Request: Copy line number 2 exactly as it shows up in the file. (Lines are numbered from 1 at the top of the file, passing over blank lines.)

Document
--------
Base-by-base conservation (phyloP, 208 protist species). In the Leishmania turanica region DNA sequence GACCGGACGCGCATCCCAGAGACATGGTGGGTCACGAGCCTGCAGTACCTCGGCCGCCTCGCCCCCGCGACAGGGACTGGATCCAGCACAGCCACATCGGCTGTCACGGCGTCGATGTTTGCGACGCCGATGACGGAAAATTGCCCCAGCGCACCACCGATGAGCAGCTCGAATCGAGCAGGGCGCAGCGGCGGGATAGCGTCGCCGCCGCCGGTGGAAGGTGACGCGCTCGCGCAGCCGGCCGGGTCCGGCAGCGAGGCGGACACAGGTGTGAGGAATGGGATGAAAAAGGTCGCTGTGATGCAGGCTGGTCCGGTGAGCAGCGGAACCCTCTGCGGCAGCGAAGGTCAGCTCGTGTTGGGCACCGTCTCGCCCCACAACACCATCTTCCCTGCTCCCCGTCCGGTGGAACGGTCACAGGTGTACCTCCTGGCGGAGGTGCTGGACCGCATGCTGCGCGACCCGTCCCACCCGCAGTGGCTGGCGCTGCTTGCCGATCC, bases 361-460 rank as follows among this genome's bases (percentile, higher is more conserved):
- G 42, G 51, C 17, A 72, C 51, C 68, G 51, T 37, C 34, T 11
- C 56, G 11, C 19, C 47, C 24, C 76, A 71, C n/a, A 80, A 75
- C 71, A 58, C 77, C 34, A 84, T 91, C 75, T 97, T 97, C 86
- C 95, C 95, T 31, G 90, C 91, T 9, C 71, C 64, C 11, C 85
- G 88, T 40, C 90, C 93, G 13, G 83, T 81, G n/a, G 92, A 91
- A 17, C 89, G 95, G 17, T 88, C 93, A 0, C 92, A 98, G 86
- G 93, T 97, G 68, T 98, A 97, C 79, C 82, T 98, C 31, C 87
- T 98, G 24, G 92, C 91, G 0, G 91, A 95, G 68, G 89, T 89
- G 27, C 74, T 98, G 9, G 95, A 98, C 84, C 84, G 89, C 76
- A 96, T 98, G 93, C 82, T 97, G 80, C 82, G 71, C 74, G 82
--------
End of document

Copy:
- G 42, G 51, C 17, A 72, C 51, C 68, G 51, T 37, C 34, T 11